Mark Steffe: With the military families I’ve spoken to, it’s almost two opposite ends of the spectrum. You get the delayed PCS and so they still have a home or an apartment in one location, and they’ve purchased a home or signed a lease in a second location. And now they’re carrying two leases or two mortgages, which really, as you can imagine, puts a huge strain on their finances. The opposite end of the spectrum I’ve heard is not so much a financial but more of a family issue is they may have given up their apartment or sold their home and not yet had an opportunity to get an apartment or purchase a new home in the new location. And they’re actually homeless trying to find a place to live. And a lot of times you see the military member separated from the rest of the family as they try to find a place to live in a way to take care of the family. So we’ve seen two dramatically different impacts on military families when it comes to these delayed PCSs.

Tom Temin: We’re speaking with First Command CEO Mark, Steffe. And I guess there’s another compound issue that happens here because for many years, one of the issues for military spouses that might have licensed types of occupations that they do, it could be real estate licensing to hair salon occupations – often the licenses are state-based, and therefore don’t carry over to the new location. But then you have compounded on this, the fact that even if they could carry the license over to a new location, that location and the businesses in it might not be open.

Mark Steffe: Exactly. And that’s part of the trouble we’ve seen as you’re as you’re saying, You’re trying to get established in the new location, are businesses open? If they are open, are they hiring? If you’re a hairdresser, for instance, or maybe you’re selling real estate, how do you now go out and build that business back up in the new location because clearly the clients aren’t going to transfer with you. So this pandemic is clearly put a huge strain on everybody, but in particular, the military families.

Tom Temin: And if you have, say, a client, a customer of First Command, and they are in one of those situations, say they are having two leases in two locations or they’re homeless, and they need a loan just to stay somewhere in the meantime, are financial instruments, loans available, predicated on those circumstances, knowing that eventually it will resolve and one lease will go away, and the income will continue because they’re still employed by the military?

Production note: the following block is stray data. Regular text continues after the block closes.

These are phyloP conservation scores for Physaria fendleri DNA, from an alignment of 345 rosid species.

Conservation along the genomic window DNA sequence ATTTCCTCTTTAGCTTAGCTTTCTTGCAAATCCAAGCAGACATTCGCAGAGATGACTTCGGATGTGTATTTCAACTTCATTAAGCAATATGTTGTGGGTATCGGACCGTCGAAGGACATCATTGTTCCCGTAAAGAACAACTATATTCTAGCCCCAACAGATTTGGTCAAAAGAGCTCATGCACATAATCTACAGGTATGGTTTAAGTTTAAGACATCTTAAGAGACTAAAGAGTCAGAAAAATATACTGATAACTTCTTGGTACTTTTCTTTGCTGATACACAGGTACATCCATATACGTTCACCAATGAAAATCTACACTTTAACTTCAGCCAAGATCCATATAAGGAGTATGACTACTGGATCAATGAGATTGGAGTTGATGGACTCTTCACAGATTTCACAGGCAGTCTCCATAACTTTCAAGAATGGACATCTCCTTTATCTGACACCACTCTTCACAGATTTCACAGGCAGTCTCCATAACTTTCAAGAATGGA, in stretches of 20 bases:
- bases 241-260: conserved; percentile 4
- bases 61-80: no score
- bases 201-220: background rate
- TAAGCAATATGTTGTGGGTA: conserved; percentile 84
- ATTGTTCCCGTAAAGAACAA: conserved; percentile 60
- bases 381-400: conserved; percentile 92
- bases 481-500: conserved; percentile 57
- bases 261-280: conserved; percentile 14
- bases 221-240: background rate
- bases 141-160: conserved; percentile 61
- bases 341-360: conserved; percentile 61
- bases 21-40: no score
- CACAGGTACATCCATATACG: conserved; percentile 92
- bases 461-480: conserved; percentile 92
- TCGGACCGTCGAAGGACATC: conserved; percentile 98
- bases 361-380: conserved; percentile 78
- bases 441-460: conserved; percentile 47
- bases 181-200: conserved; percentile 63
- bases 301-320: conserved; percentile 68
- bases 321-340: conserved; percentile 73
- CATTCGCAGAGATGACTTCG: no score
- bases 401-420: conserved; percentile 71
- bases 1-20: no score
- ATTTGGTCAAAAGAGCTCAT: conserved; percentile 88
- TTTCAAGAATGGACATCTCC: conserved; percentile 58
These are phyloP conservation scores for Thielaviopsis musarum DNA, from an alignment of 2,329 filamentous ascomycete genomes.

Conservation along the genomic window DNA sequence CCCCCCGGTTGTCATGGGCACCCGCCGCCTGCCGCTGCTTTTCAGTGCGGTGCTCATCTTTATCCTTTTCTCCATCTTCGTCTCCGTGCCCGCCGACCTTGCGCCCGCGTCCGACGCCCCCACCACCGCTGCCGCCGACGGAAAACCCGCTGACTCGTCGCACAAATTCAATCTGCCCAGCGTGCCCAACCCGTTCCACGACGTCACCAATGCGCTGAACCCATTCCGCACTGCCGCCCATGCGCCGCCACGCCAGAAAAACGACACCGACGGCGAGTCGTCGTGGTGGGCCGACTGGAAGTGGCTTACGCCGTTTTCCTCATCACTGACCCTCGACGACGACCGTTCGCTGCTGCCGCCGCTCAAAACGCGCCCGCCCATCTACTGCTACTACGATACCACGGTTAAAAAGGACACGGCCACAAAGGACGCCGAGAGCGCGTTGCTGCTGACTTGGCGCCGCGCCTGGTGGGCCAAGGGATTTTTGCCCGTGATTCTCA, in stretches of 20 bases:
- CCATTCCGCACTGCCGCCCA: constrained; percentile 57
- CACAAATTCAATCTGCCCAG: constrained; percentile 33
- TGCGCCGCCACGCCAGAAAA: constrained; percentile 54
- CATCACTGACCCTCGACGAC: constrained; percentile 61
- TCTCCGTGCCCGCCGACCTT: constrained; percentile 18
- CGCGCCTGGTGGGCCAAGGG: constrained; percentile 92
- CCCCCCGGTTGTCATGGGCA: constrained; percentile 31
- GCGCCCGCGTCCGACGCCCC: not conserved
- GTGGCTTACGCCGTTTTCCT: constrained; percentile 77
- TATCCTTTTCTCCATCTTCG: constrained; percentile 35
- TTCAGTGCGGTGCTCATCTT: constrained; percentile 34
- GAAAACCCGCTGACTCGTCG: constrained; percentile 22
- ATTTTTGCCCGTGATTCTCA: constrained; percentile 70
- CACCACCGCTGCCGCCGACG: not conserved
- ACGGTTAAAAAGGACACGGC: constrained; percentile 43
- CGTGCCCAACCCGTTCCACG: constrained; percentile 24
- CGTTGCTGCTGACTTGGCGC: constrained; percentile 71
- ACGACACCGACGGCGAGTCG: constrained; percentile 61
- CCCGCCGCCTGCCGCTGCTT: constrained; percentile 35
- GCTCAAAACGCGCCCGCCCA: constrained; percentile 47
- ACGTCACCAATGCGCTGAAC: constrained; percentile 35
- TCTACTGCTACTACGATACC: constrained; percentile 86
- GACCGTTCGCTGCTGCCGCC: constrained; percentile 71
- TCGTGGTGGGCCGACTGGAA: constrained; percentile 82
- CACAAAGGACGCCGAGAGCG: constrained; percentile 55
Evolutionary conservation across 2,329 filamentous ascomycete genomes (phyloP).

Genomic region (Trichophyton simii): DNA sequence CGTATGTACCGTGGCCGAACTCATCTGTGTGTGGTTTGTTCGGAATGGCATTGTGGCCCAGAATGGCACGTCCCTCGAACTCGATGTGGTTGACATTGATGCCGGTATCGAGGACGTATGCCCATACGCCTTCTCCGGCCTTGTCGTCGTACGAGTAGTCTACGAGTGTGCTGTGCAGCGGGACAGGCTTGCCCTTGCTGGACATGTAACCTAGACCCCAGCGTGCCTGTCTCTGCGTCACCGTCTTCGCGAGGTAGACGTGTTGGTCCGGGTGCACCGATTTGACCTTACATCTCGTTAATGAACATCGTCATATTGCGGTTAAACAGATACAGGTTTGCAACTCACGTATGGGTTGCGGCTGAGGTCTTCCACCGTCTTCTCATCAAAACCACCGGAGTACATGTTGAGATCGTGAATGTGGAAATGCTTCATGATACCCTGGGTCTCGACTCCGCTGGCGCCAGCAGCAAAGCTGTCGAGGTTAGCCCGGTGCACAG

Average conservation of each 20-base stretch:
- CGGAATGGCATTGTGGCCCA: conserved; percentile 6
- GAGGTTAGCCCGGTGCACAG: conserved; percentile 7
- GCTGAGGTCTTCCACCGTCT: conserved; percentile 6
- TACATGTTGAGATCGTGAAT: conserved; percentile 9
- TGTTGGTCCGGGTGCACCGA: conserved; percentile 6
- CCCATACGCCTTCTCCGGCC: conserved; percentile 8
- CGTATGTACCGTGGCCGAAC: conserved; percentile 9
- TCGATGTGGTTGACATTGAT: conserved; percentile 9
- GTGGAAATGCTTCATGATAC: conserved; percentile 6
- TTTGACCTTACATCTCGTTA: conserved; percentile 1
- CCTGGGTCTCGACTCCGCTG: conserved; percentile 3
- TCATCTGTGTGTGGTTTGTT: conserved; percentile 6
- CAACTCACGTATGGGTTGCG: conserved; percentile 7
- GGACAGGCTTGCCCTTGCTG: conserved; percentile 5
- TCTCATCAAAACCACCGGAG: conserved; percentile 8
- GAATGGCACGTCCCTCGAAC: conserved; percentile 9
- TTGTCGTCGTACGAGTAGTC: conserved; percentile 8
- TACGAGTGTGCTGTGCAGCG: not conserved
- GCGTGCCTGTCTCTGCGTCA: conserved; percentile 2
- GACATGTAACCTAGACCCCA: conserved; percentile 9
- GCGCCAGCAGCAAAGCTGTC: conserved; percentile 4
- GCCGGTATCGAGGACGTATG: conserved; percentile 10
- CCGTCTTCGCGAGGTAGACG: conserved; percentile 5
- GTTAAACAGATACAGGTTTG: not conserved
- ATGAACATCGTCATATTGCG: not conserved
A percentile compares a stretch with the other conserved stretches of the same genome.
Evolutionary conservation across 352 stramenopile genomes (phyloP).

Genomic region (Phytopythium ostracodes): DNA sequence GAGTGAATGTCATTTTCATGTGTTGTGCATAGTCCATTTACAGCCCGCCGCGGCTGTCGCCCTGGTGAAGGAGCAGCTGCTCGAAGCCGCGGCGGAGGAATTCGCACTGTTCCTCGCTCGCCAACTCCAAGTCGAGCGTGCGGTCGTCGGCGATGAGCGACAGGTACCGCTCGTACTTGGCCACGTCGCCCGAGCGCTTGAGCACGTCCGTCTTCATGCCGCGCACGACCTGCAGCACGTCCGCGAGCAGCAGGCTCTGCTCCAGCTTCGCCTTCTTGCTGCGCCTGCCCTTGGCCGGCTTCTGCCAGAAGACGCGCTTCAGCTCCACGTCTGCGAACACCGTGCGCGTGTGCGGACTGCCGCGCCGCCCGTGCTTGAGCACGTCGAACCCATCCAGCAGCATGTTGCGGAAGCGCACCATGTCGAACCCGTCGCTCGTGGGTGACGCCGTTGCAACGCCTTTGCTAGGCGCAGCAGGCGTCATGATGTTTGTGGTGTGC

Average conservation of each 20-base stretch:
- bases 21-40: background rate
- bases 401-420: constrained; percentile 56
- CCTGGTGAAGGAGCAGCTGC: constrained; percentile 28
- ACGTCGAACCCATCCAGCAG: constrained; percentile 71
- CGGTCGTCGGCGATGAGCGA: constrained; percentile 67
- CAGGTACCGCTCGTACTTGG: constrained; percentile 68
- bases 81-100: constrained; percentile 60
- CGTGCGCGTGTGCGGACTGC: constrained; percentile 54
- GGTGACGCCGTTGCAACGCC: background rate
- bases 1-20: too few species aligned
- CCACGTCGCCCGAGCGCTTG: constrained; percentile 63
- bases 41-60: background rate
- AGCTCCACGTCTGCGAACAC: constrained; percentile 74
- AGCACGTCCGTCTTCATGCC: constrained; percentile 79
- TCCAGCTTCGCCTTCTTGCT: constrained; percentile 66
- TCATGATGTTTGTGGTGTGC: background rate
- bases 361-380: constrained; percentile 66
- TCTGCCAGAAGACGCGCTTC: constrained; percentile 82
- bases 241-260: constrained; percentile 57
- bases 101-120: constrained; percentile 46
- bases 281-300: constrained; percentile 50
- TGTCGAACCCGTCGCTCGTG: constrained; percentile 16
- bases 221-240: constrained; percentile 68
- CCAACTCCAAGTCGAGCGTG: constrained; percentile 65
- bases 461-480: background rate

Mark Steffe: Yeah, we at First Command have done a lot to try to help our existing clients get through these issues. We’ve offered the opportunity to skip payments on certain loans. We’ve offered reduced rates on our loans. We’re expediting requests to increase credit limits on on credit cards. We’ve got a history with our bank, First Command Bank, of really working closely with our military families in times like these through government shutdowns and other things we’ve unfortunately had to experience in the past, to do what we can to keep our military men and women secure and keep them on a path to financial security. The great news about our clients is so many of them have followed the coaching that we’ve provided and are still financially squared away, that while we are able to offer this assistance to our military families, many of them don’t have to tap into it because they follow these improved financial behaviors and they put money aside. And an interesting statistic coming out of all this other financial behaviors index is that despite the military’s higher concern for what COVID will do to their family finances, in April 27% of military families with an adviser increased their savings as a result of the pandemic and we saw just 12% of military families without an adviser do the same thing. So we’re seeing dramatic differences not only from the general population versus the military families, but within the military themselves. Those with an advisor versus those without an advisor.

Tom Temin: And just a final question, are there any geographical differentials in how this has impacted military families?

Mark Steffe: You know, we haven’t seen the geographical differences that really hasn’t come into play. I mean, I know that I think that the PCSs have been the biggest challenges, the shutdown to the businesses have been the biggest challenges. And although every geography is different in how severe the shutdowns have been, we’ve seen a pretty big impact across the country. We haven’t seen it narrowed down to just pockets, but it’s extremely widespread.

Tom Temin: Mark Steffe is president and CEO of First Command. Thanks so much for joining me.

Mark Steffe: Thank you, Tom.

Tom Temin: We’ll post this interview at FederalNewsNetwork.com/FederalDrive. Subscribe to the Federal Drive at Apple Podcasts or Podcastone.